INSPIRED TO THINK GLOBALLY – Half the Sky by Nicholas Kristof and Sheryl WuDunn

Every once in a while I come across a book that makes a real impression on me and I want to share it with all women I know. Two of my favorites that come to mind are Mountains Beyond Mountains, by Tracy Kidder, and Three Cups of Tea by Greg Mortenson and David Oliver Relin. I consider both books must reads for everyone! The last book that had that effect on me was given to me by one of my sons. He was starting his freshman year of college and his required summer reading was Half the Sky by Nicholas Kristof and Sheryl WuDunn. He read it and passed it along to me, knowing that its topic of women’s health would be of interest to me. I was immediately engrossed and couldn’t put it down until I finished.

The title is based on the Chinese Proverb that “Women hold up half the sky.” While at times a very sad book, I found the women in it absolutely amazing and inspirational.  I was struck by the dire straits that most women of the world live in. So much that we American women take for granted~ plumbing and sanitation, basic maternity care, the ability to earn a living~ is not an option for a vast majority of women in other countries. It was heartbreaking to read about Ethiopian women with incontinence caused by poor or lack of quality obstetrical care. Something that is easily fixed here in the United States can cause a woman to be homeless and shunned in Africa. Equally disturbing was the story of a young Cambodian girl sold into the sex slavery trade. It is incomprehensible to me that anyone could exploit a child in that way, and yet it happens all the time. Both women survived their ordeals. One became a surgeon and the other supports her family with a retail business. Reading their stories made me think I could do anything I set my mind to!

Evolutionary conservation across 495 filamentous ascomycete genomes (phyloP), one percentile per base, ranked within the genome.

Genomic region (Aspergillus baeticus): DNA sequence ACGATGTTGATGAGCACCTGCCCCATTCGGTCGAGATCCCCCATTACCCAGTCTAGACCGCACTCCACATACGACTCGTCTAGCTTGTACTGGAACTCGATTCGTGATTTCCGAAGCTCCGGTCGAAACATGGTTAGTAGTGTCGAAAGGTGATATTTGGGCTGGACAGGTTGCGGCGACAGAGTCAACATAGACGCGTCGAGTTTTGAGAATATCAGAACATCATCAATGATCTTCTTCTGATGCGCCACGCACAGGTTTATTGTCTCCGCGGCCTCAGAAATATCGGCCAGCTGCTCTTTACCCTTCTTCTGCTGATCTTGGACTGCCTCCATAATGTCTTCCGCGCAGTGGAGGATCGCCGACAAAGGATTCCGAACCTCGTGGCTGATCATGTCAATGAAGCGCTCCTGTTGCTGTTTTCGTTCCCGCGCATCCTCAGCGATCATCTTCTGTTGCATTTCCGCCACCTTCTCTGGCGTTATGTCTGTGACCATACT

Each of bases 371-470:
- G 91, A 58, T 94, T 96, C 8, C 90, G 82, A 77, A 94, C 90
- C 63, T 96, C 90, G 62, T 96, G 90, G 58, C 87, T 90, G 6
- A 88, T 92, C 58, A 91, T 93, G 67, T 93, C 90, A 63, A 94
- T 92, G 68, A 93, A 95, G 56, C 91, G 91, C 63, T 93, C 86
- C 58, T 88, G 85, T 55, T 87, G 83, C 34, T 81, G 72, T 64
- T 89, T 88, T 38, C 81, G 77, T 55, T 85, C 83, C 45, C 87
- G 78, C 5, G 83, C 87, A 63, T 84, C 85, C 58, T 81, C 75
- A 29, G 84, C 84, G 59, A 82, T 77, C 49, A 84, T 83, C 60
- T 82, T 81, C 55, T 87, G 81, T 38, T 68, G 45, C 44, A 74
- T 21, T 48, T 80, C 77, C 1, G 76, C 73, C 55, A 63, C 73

I was equally amazed by the women who set out to solve all these problems. One African woman, Edna Adan, who was the victim of genital cutting, grew up to work for the World Health Organization and then started her own maternity hospital in Somaliland with her retirement savings. At the Addis Abada Fistula Hospital, a saintly gynecologist, Catherine Hamlin, solves the incontinence problems of inferior maternity care, allowing close to 90% of these women to return to fully functioning lives. Many other amazing people are hard at work in family planning, the education of young women, and microcredit. The authors show us that “the key to economicprogress lies in unleashing women’s potential. Throughout much of the word, the greatest unexploited economic resource is the female half of the population. Countries such as China have prosperedprecisely because they emancipated women and brought them into the formal economy. Unleashing that process globally is not only the right thing to do; it is also the best strategy for fighting poverty.” (Kristof and WuDunn)

Amazingly, I know someone here in Rhode Island who is making a difference daily in the maternity care provided to women throughout the world. Meg Wirth, a Providence mother of two, set out to find a way to change the grim statistic that in the 21st century developing world, pregnancy remains a leading cause of deathamong women of childbearing age. She founded Maternova, the first global marketplace for ideas and technologies that save mothers and newborns during childbirth. Maternova’s mission is to become the online media hub connecting millions of people who work on maternal/newborn health around the world and accelerate progress. They make it easy for doctors, nurses and midwives to track innovation and to buy technologies and kits to use overseas. And they are successful! Their obstetrical kits are used all over the world and help to safely deliver babies while protecting the health of their mothers.

One of my friends was jokingly lamenting the other day that she had not accomplished much, as she had stayed home to raise her sons, rather than putting her Boston College Masters degree to good use. Her mother reminded her that when you educate a mother, you educate a whole family. What a profound statement! That sentiment is reiterated in Three Cups of Tea. I see that daily in my work. We are all doing what we can, when we can. When we are home with our children, I truly believe there is nothing more important. But someday, when that phase is over, who knows what other amazing things we will accomplish…..